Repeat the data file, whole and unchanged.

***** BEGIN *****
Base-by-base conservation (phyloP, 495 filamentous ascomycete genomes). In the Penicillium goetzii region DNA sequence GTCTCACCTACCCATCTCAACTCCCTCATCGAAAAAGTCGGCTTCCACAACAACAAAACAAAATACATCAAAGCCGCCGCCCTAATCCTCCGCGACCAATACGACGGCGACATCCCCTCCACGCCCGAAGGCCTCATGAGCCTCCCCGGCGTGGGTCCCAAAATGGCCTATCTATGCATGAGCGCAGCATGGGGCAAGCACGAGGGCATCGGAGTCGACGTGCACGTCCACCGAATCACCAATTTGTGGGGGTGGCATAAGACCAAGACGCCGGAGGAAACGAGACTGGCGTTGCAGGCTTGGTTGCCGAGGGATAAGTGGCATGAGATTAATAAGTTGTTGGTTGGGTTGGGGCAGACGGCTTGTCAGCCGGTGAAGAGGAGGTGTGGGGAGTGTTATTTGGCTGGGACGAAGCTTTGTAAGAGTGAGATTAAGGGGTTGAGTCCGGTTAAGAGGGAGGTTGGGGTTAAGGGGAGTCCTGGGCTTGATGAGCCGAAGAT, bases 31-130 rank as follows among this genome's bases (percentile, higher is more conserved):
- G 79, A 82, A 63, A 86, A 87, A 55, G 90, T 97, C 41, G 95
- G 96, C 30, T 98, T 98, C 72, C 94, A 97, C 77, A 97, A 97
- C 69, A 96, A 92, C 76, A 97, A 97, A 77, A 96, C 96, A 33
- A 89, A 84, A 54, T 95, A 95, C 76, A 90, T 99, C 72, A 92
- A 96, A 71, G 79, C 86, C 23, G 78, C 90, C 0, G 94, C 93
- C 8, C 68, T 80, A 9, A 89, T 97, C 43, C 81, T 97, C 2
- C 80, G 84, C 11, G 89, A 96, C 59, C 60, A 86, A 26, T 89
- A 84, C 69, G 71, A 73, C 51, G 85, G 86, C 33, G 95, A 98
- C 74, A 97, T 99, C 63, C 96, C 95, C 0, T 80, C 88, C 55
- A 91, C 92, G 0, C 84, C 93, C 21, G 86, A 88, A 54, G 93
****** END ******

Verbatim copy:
Base-by-base conservation (phyloP, 495 filamentous ascomycete genomes). In the Penicillium goetzii region DNA sequence GTCTCACCTACCCATCTCAACTCCCTCATCGAAAAAGTCGGCTTCCACAACAACAAAACAAAATACATCAAAGCCGCCGCCCTAATCCTCCGCGACCAATACGACGGCGACATCCCCTCCACGCCCGAAGGCCTCATGAGCCTCCCCGGCGTGGGTCCCAAAATGGCCTATCTATGCATGAGCGCAGCATGGGGCAAGCACGAGGGCATCGGAGTCGACGTGCACGTCCACCGAATCACCAATTTGTGGGGGTGGCATAAGACCAAGACGCCGGAGGAAACGAGACTGGCGTTGCAGGCTTGGTTGCCGAGGGATAAGTGGCATGAGATTAATAAGTTGTTGGTTGGGTTGGGGCAGACGGCTTGTCAGCCGGTGAAGAGGAGGTGTGGGGAGTGTTATTTGGCTGGGACGAAGCTTTGTAAGAGTGAGATTAAGGGGTTGAGTCCGGTTAAGAGGGAGGTTGGGGTTAAGGGGAGTCCTGGGCTTGATGAGCCGAAGAT, bases 31-130 rank as follows among this genome's bases (percentile, higher is more conserved):
- G 79, A 82, A 63, A 86, A 87, A 55, G 90, T 97, C 41, G 95
- G 96, C 30, T 98, T 98, C 72, C 94, A 97, C 77, A 97, A 97
- C 69, A 96, A 92, C 76, A 97, A 97, A 77, A 96, C 96, A 33
- A 89, A 84, A 54, T 95, A 95, C 76, A 90, T 99, C 72, A 92
- A 96, A 71, G 79, C 86, C 23, G 78, C 90, C 0, G 94, C 93
- C 8, C 68, T 80, A 9, A 89, T 97, C 43, C 81, T 97, C 2
- C 80, G 84, C 11, G 89, A 96, C 59, C 60, A 86, A 26, T 89
- A 84, C 69, G 71, A 73, C 51, G 85, G 86, C 33, G 95, A 98
- C 74, A 97, T 99, C 63, C 96, C 95, C 0, T 80, C 88, C 55
- A 91, C 92, G 0, C 84, C 93, C 21, G 86, A 88, A 54, G 93